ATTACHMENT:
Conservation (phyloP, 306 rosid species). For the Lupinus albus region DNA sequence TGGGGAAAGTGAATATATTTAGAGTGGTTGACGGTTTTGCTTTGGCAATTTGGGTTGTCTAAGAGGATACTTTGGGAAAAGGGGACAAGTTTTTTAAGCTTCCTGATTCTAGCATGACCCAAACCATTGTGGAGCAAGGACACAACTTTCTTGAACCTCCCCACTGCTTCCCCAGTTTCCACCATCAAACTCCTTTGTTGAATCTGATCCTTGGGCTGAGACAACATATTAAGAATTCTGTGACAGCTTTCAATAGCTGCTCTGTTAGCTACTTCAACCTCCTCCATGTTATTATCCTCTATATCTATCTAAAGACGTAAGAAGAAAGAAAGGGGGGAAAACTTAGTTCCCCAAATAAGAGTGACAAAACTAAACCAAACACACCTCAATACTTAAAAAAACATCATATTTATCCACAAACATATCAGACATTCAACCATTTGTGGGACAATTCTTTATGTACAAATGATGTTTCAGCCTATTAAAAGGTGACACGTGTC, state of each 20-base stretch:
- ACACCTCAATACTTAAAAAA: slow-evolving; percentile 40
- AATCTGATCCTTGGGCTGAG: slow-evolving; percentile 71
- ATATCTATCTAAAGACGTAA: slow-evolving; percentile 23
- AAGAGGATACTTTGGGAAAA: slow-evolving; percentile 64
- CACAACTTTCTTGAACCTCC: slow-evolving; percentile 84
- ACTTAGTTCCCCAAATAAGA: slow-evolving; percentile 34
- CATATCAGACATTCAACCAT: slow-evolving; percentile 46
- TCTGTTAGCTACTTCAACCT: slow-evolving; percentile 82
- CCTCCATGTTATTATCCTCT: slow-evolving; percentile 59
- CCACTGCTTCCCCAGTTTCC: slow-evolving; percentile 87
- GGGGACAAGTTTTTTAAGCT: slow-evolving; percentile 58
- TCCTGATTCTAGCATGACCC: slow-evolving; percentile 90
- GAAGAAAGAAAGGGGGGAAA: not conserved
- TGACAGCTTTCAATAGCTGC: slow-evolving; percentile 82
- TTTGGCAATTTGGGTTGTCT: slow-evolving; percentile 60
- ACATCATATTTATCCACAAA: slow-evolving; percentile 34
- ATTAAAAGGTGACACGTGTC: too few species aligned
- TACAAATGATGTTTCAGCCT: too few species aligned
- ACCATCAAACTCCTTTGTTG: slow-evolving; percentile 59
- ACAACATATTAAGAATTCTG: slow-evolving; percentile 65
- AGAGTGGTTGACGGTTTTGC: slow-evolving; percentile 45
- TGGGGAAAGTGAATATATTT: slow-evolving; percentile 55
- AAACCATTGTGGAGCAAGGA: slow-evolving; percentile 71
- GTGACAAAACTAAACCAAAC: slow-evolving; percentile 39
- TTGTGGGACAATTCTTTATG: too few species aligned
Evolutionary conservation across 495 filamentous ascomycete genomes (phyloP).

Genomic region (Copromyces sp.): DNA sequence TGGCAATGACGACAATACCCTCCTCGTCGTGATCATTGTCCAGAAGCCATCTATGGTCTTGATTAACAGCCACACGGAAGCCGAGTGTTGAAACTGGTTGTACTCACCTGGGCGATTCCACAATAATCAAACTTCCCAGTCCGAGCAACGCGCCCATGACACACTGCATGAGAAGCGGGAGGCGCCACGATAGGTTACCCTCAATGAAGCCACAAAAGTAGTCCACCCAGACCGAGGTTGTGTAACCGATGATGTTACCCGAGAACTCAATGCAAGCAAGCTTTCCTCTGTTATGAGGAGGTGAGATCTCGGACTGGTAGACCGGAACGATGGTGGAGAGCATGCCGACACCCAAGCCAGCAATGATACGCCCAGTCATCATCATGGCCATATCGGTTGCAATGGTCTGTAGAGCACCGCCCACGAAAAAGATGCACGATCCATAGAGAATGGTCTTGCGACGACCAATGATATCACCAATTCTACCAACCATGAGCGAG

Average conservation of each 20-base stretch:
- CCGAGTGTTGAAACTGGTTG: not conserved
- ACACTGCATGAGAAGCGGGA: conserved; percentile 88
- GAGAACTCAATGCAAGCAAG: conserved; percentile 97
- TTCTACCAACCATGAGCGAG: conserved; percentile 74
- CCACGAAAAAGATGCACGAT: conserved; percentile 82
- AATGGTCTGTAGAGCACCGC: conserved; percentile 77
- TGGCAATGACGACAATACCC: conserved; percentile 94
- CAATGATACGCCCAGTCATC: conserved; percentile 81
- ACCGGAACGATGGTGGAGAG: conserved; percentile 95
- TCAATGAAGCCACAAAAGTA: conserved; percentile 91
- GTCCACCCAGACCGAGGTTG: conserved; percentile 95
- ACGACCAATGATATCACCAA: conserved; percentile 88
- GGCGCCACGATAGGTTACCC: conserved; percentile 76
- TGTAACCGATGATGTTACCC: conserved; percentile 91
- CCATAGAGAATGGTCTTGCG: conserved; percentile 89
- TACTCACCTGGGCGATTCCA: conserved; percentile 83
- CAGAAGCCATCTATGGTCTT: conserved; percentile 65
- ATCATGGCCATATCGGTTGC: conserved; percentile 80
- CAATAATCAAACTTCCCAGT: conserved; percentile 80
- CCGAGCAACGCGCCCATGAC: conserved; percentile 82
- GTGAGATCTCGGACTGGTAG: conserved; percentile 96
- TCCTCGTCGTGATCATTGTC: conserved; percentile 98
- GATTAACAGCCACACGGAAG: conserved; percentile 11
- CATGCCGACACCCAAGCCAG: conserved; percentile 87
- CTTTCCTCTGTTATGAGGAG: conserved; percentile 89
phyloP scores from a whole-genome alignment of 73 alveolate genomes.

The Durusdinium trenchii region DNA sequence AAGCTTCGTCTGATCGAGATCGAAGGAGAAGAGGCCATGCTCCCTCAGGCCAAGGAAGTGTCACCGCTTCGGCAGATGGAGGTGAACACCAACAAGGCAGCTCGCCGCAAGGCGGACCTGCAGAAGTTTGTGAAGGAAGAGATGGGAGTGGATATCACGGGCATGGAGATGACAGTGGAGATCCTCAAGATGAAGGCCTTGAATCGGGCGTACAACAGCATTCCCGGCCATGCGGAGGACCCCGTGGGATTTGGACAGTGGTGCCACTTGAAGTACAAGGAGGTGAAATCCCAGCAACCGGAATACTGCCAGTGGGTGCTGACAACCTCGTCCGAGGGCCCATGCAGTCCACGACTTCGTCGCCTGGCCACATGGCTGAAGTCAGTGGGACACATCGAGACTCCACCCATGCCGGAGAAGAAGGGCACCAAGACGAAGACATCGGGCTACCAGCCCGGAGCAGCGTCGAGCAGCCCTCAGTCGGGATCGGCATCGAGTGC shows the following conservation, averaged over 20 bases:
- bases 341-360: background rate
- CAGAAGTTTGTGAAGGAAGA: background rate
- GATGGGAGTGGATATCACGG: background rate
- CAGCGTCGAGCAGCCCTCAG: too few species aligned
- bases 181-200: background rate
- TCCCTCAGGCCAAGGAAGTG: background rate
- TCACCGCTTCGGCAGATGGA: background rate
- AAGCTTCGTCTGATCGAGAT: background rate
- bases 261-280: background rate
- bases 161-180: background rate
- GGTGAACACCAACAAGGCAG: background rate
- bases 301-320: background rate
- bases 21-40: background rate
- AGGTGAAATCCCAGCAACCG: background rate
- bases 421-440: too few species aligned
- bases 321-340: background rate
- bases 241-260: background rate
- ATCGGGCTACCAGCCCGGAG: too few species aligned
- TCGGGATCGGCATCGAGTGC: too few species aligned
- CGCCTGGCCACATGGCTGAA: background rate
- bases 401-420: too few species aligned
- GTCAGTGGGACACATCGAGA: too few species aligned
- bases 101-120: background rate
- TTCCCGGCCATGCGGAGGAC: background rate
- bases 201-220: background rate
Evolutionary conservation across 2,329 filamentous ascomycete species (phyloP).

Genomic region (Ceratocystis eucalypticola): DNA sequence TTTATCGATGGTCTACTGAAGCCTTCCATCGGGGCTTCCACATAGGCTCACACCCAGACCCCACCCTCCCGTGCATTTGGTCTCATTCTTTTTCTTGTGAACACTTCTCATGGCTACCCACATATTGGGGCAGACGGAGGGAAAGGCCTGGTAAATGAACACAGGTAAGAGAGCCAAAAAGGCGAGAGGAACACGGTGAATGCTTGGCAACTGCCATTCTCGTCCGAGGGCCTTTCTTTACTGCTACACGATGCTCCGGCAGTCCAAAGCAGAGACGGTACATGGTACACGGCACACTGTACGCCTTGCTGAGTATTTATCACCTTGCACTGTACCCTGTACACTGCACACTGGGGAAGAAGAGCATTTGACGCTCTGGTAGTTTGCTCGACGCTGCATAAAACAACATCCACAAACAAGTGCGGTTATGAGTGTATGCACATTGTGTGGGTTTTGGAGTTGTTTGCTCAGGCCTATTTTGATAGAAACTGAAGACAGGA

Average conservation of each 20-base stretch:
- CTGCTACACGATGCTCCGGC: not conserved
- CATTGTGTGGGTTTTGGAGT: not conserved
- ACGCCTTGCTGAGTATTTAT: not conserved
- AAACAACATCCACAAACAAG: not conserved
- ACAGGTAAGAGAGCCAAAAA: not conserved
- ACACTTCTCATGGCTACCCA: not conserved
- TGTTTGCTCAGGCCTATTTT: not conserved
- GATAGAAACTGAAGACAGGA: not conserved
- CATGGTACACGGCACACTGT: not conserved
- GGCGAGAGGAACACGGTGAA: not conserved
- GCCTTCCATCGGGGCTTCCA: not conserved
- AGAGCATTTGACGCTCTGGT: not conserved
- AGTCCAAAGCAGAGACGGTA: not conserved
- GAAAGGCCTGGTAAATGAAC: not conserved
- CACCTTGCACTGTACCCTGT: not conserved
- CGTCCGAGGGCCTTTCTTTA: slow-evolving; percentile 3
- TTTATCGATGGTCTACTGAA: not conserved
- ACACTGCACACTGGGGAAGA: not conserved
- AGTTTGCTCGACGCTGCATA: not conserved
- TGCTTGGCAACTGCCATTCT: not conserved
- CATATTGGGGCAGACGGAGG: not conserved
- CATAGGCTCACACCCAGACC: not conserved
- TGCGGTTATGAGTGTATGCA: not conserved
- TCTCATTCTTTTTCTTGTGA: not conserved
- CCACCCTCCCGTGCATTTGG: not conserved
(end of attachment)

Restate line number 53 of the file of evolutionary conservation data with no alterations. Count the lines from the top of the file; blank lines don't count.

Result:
- CATGCCGACACCCAAGCCAG: conserved; percentile 87